CAESAR IS DEAD, LONG LIVE CAESAR
by Ross Losapio
There is no new air in this world.
Can you understand? No
new air. Atmosphere is
a crowded elevator and even
if someone is carrying a ficus
to freshen up the tenth-floor office,
you’re still taking in everyone’s
quietly released breath. Each
deep inhalation contains a molecule
or two gasped by Caesar
on his last day. Tonight
Caesar is sucking the time-release
coating off a fistful of oxycontin,
depositing them on the coffee table
like a clutch of sticky, sky-
blue robin eggs to be ground
and snorted for a quicker high. Caesar
is furiously scrubbing kitchen tiles,
eyes fused to Nick at Nite;
he is picking at fleshy abscesses
along his arm, formed around heroin
that missed the vein. Caesar needs
thirty oxy’s, minimum, even after
eight years of sobriety; addiction
being the most forgiving lover.
There is a theory that if you,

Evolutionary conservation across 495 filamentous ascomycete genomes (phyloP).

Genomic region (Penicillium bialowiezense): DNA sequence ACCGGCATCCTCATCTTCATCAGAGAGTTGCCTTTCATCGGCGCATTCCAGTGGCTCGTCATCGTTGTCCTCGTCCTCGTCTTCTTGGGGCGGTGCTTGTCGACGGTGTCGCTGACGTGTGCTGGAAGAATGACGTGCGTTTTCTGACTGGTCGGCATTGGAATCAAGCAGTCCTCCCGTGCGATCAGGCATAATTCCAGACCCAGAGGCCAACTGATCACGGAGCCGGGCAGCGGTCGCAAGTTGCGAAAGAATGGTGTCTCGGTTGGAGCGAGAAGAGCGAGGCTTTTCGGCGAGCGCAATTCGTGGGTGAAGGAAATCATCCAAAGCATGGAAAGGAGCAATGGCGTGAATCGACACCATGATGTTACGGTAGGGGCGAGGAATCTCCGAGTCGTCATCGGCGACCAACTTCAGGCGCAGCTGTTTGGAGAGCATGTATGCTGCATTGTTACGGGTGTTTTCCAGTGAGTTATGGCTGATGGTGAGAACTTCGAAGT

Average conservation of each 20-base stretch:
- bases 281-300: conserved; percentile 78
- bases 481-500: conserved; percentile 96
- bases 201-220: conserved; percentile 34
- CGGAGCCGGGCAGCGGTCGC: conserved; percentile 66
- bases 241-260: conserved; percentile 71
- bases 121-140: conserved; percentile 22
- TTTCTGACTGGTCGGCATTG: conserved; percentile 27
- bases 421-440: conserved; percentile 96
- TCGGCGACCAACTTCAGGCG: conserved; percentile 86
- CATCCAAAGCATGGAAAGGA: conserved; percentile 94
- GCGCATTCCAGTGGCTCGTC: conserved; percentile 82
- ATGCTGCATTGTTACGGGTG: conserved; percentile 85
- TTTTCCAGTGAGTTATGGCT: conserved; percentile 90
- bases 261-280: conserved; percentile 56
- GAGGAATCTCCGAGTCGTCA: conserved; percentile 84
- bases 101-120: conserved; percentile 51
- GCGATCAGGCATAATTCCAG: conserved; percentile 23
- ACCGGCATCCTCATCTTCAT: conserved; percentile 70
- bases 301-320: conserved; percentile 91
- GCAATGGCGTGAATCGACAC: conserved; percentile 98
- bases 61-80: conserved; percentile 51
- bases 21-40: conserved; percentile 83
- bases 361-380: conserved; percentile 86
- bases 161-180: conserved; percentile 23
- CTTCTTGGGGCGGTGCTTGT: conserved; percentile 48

made of atoms quietly thrumming
and revolving, bang your fist into a wall
enough times, those atoms will mesh
with it, anchoring you in place.
And this is what Caesar hopes for most.
Ross Losapio’s poetry has appeared in Copper Nickel, The Emerson Review, Hayden’s Ferry Review, the minnesota review, and elsewhere. His reviews have appeared in Blackbird, 32 Poems, Rattle, and Verse Wisconsin. He earned a BA in writing and English from Loyola University, Maryland, and an MFA in poetry from Virginia Commonwealth University, where he served as the 2012 lead associate editor for Blackbird.
Image credit: Stone head of a Julio-Claudian youth, possibly of Gaius Caesar, Roman, ca. 5 B.C., or later, courtesy of the Metropolitan Museum of Art, New York.